Bacteriophage-derived lysins are cell-wall-hydrolytic enzymes that represent a potential new class of antibacterial therapeutics in development to address burgeoning antimicrobial resistance. CF-301, the lead compound in this class, is in clinical development as an adjunctive treatment to potentially improve clinical cure rates of Staphylococcus aureus bacteremia and infective endocarditis (IE) when used in addition to antibiotics. In order to profile the activity of CF-301 in a clinically relevant milieu, we assessed its in vitro activity in human blood versus in a conventional testing medium (cation-adjusted Mueller-Hinton broth [caMHB]). CF-301 exhibited substantially greater potency (32 to >= 100-fold) in human blood versus caMHB in three standard microbiologic testing formats (e.g., broth dilution MICs, checkerboard synergy, and time-kill assays). We demonstrated that CF-301 acted synergistically with two key human blood factors, human serum lysozyme (HuLYZ) and human serum albumin (HSA), which normally have no nascent antistaphylococcal activity, against a prototypic methicillin-resistant S. aureus (MRSA) strain (MW2). Similar in vitro enhancement of CF-301 activity was also observed in rabbit, horse, and dog (but not rat or mouse) blood. Two well-established MRSA IE models in rabbit and rat were used to validate these findings in vivo by demonstrating comparable synergistic efficacy with standard-of-care anti-MRSA antibiotics at >= 100-fold lower lysin doses in the rabbit than in the rat model. The unique properties of CF-301 that enable bactericidal potentiation of antimicrobial activity via activation of "latent" host factors in human blood may have important therapeutic implications for durable improvements in clinical outcomes of serious antibiotic-resistant staphylococcal infections.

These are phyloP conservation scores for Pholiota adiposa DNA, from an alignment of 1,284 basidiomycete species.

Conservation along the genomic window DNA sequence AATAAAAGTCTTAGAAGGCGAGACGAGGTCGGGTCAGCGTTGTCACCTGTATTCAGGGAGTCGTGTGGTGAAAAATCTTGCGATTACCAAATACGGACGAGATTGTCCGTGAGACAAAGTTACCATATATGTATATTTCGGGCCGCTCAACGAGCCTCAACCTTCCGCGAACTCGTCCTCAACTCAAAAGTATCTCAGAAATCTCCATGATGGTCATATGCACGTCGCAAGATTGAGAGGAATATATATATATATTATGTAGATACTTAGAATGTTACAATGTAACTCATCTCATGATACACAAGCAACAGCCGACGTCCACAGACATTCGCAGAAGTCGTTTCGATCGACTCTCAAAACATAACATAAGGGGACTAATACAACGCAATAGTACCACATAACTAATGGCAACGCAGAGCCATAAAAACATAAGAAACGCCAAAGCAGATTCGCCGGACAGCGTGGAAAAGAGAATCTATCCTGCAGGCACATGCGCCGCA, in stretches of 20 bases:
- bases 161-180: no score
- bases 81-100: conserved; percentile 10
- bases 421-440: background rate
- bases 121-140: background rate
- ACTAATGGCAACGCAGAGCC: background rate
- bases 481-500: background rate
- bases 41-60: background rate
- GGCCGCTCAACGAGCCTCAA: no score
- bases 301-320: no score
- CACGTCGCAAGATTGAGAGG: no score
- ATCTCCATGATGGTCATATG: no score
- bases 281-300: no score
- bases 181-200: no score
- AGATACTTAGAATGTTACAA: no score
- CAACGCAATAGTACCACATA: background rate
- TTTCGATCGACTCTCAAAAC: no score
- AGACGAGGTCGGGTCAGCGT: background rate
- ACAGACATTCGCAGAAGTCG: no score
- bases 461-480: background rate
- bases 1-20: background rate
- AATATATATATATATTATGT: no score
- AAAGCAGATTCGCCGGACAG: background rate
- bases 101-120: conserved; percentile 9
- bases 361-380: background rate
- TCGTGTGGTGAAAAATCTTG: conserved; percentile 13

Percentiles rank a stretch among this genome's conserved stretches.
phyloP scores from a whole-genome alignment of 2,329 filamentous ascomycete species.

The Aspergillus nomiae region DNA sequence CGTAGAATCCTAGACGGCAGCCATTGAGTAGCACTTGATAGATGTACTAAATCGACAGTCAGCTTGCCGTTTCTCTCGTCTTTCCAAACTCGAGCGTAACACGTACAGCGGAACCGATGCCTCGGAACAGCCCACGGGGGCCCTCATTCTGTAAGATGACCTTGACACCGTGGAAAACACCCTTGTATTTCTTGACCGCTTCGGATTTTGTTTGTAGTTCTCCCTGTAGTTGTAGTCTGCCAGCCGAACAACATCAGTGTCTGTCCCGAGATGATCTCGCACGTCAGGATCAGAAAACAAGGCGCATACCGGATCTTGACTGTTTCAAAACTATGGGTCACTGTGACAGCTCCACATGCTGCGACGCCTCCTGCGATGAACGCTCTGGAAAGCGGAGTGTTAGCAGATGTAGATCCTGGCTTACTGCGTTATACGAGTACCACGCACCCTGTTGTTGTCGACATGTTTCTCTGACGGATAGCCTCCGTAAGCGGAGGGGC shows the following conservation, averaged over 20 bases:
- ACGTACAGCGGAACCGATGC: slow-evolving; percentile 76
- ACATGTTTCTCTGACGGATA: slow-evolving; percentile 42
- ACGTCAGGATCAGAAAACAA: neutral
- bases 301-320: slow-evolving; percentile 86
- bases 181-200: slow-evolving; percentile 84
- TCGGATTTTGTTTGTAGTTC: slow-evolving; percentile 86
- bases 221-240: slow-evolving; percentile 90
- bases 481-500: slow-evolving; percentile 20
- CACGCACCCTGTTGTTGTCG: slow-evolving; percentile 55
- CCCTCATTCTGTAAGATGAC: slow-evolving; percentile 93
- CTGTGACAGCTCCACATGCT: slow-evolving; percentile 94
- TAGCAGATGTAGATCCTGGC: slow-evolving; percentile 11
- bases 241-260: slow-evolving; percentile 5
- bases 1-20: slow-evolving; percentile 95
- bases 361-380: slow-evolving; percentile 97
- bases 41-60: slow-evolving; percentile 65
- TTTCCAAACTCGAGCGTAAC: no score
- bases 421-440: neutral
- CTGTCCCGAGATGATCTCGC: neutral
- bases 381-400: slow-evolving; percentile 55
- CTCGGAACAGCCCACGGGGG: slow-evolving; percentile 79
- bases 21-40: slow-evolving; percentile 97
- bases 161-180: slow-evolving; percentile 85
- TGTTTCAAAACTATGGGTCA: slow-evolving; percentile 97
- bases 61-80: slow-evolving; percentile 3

Alsahafi N, Bakouche N, Kazemi M, Richard J, Ding SL, Bhattacharyya S, Das D, Anand SP, Prevost J, Tolbert WD, Lu H, Medjahed H, Gendron-Lepage G, Delgado GGO, Kirk S, Melillo B, Mothes W, Sodroski J, Smith AB, Kaufmann DE, Wu XL, Pazgier M, Rouiller I, Finzi A, Munro JB
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An Asymmetric Opening of HIV-1 Envelope Mediates Antibody-Dependent Cellular Cytotoxicity

CELL HOST & MICROBE 2019 APR 10; 25(4):578-587.e5